I downloaded Lose It! and played around with it for a bit. It’s a very complex app—there’s a ton of shit going on. Food logging, macro logging, waterlogging, recipes, ads, aggressive monetization, community, social features. Yea, copying this app would be a monster project.
So yes, I could probably spend the next 6 months trying to build an amazing calorie tracker and probably make some good money. Tons of people are already searching for these kinds of apps, and maybe with a killer design and efficient marketing, I could make a dent. Maybe a year from now I’d be gaining some ground on them and two years from now, we’d be neck and neck. That’s a plausible scenario. Again, because I already know people are interested in calorie trackers and paying lots of money for them if I built a half-decent calorie-tracker, I’d probably make some cash.
I’m beyond that though. My business thinking has moved on from the “copy and iterate” approach that worked well for me in the past. So instead, I’m trying to dissect the underlying problem these apps solve and find a new angle or twist.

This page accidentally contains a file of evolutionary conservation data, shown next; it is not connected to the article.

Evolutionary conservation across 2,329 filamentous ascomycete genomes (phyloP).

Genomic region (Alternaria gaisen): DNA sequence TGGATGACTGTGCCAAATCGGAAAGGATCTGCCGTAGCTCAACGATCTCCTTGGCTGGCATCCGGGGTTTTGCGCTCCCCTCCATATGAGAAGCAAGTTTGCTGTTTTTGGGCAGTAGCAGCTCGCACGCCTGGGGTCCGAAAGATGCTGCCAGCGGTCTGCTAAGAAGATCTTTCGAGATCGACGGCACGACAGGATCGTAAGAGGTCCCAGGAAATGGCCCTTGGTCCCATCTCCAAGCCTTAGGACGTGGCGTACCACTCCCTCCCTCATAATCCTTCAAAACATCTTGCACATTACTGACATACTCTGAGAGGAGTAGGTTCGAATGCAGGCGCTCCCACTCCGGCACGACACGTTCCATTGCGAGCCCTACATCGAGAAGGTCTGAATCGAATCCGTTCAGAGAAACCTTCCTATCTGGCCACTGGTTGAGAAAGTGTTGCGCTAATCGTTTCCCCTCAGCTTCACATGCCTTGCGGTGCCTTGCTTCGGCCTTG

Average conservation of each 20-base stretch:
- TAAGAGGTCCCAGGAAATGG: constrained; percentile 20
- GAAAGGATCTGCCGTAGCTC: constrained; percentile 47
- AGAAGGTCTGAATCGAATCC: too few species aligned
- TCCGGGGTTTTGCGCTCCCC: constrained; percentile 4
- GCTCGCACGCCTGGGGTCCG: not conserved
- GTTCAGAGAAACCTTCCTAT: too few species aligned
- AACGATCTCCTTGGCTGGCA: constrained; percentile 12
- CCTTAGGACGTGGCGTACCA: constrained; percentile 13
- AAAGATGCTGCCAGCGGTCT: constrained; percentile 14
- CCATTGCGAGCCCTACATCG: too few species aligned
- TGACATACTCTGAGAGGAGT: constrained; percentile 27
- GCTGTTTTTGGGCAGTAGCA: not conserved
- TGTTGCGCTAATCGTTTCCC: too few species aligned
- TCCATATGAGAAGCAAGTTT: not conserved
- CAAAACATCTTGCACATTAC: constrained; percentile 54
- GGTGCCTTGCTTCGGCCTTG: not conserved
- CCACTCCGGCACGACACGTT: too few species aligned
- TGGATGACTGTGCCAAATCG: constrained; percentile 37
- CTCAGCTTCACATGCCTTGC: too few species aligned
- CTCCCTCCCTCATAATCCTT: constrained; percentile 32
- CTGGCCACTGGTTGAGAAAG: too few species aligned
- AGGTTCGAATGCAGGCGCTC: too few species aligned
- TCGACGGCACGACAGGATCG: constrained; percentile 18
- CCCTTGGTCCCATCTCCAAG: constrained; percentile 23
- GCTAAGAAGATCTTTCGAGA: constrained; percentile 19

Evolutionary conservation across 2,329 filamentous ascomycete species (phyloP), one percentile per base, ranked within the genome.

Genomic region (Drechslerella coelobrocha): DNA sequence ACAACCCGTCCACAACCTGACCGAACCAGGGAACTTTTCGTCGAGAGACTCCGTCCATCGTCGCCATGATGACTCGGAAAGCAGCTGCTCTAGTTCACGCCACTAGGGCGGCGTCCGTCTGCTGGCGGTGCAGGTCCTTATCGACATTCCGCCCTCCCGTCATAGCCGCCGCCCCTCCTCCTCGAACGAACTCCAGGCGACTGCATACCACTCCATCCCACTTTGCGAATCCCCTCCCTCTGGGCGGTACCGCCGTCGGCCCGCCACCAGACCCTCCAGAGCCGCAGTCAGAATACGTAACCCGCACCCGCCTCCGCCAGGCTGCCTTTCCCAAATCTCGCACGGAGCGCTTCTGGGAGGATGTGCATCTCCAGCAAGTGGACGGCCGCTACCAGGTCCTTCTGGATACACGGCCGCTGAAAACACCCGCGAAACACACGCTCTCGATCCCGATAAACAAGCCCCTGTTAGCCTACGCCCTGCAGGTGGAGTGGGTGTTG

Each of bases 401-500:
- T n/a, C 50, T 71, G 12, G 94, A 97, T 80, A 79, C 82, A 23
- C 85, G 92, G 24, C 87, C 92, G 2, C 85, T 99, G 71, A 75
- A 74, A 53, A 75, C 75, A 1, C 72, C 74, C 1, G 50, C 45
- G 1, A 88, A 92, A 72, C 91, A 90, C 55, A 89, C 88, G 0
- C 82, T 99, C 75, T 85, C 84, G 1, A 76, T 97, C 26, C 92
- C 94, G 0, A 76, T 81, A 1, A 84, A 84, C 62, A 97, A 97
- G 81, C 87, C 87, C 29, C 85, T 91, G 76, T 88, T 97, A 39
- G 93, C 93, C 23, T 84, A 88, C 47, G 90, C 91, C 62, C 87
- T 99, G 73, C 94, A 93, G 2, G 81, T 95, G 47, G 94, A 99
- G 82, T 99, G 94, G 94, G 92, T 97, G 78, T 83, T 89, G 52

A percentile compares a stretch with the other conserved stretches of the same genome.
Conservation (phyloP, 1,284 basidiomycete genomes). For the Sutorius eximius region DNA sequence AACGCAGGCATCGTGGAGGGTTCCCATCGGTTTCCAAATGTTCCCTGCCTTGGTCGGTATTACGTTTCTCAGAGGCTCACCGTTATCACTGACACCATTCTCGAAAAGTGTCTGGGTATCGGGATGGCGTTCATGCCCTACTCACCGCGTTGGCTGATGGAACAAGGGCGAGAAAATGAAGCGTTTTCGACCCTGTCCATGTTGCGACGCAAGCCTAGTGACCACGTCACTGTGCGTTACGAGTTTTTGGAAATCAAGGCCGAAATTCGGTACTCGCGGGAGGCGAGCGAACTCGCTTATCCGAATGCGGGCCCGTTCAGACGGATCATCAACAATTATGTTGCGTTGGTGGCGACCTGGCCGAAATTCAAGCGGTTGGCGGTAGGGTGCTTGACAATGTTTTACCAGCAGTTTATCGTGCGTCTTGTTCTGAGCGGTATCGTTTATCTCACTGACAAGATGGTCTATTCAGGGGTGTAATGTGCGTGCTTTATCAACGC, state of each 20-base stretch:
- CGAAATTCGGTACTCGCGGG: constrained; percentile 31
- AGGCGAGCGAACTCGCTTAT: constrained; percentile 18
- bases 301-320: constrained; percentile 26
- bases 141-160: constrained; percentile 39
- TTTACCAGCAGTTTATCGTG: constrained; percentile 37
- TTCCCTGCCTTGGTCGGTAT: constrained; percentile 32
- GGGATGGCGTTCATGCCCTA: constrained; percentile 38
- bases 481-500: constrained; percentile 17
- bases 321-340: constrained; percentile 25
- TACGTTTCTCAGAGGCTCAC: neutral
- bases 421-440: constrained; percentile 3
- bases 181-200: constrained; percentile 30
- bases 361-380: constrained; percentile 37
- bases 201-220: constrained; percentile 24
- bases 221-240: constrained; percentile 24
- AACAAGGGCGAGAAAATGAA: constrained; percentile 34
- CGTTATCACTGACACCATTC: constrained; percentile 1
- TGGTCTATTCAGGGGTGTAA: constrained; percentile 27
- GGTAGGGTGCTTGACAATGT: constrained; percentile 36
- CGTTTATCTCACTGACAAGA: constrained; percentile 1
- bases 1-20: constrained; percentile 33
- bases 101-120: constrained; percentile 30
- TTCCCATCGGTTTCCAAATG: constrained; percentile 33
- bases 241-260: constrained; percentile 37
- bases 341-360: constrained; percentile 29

Basically, people want to lose weight, that’s the problem. Nice, simple.
My Reddit Adventure
Now, let’s talk about another piece of the puzzle. During my Reddit research, I stumbled upon r/MealPrepSunday which is a top 200 subreddit. It’s a community of people who every Sunday will cook all their meals for the entire week and organize them nicely in meal-prep containers.
One of my hypotheses was that people are meal-prepping to lose weight. That’s what I’ve done in the past. I know that a big reason I personally eat unhealthy is out of laziness—there’s nothing simple and easy in the fridge/freezer at home so I end up snacking or grabbing a burrito. When you have a fully-prepared healthy meal waiting for you, it’s easier to eat clean.